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Culture has passed by

Raemaekers, Louis, 1916, Chromolithograph
Culture has passed by
Culture has passed by
Culture has passed by
Library Item
Item no
Culture has passed by
"A German aviator's exploit: A German aeroplane, flying over Paris, dropped several bombs, one of which killed an old gentleman, and another of which wounded a little girl, whose leg had to be amputated. - Daily Paper, 27 September 1914.'

"The Zeppelin air raid over the Midlands, 31 January 1916, which resulted in a total of 67 killed and 117 injured, innocent victims, called forth loud demands in England for a policy of reprisals. Field-Marshal Sir Evelyn Wood, in a letter to The times, rebuking its advocates, stated that the German Higher Command was too business-like in its methods to waste bombs on dwelling-houses, when their object was the destruction of docks and munition factories; and the Bishops at the Upper House of Convocation of Canterbury, on 17 February 1916, passed a resolution, with one dissentient, declaring that 'the adoption of such a mode of retaliation, even for barbarous outrages, would permanently lower the standard of honourable conduct between nation and nation'. The raids of the Allied airmen on Karlsruhe, 3 June 1915, in reprisal for the German bombardment of East Coast towns, had excited the Kaiser's 'deep indignation at the wicked attack on beloved Karlsruhe'! It is doubtful to what extent German standards of 'frightfulness; in warfare may carry the terrorrization of non-combatants by Zeppelin raids. For any development in practice they will certainly plead their military necessity.' Experts predict that aerial invasions of England by super-Zeppelins armed with 'aerial torpedoes of tremendous force; will be a thing of the near future."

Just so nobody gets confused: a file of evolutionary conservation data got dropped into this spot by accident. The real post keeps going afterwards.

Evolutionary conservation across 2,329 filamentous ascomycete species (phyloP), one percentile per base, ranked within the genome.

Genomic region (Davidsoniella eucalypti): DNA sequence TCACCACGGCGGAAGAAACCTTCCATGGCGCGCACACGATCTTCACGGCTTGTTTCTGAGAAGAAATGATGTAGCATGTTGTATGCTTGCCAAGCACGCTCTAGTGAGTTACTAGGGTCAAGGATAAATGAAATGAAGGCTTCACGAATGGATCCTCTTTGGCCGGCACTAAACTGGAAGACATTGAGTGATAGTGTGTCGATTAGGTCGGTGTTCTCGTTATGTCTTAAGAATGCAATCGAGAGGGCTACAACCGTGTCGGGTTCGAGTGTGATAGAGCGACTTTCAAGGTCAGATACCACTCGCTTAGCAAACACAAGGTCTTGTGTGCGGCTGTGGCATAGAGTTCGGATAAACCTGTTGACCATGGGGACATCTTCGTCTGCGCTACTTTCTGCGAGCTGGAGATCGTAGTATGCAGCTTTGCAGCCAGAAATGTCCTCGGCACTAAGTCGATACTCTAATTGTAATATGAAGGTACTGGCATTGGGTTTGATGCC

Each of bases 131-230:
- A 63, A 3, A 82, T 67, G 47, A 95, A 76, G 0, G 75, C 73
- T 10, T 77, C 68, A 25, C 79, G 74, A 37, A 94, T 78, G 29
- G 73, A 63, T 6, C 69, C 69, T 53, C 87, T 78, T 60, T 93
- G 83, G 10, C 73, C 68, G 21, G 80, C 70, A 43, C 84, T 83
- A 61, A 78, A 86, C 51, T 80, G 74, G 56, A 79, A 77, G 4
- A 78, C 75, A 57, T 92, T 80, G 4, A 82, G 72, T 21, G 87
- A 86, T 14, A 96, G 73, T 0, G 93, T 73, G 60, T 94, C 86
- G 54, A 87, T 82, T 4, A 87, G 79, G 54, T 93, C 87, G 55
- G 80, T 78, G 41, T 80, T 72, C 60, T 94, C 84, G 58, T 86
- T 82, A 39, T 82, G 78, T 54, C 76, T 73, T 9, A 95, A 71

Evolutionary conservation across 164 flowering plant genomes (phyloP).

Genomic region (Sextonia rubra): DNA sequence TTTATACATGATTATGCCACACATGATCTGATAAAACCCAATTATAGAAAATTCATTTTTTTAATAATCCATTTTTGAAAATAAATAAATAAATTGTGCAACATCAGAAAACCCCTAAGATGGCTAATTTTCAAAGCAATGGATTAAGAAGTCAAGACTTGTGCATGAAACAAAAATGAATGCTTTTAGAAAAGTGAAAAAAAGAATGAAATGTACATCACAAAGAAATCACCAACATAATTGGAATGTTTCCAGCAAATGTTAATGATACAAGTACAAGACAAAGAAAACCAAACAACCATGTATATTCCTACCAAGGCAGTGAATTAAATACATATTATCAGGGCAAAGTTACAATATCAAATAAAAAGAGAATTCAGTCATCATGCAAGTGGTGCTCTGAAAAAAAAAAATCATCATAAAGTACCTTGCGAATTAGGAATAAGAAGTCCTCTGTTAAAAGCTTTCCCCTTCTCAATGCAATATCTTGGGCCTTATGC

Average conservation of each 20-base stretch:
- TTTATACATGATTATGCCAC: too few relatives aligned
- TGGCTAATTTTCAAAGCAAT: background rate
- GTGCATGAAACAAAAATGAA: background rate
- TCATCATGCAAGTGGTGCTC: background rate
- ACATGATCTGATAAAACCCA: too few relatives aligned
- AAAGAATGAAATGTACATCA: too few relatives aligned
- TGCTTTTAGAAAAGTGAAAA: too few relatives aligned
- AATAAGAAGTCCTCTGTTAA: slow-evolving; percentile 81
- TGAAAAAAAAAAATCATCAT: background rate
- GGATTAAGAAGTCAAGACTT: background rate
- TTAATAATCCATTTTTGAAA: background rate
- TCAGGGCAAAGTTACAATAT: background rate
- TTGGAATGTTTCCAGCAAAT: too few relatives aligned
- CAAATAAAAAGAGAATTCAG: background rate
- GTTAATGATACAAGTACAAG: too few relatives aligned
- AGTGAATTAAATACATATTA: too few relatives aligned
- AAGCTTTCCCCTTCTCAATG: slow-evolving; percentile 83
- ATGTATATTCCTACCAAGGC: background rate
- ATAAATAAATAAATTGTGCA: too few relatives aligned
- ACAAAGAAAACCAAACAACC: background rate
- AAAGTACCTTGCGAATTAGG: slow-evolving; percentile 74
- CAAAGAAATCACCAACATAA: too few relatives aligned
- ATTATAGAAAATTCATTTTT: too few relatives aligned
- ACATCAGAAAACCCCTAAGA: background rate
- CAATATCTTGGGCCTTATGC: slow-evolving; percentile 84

Artist / maker
33 x 23 cm
Art and Design Library
Louis Raemaekaers' drawings are reproduced by kind permission of the Louis Raemaekers Foundation.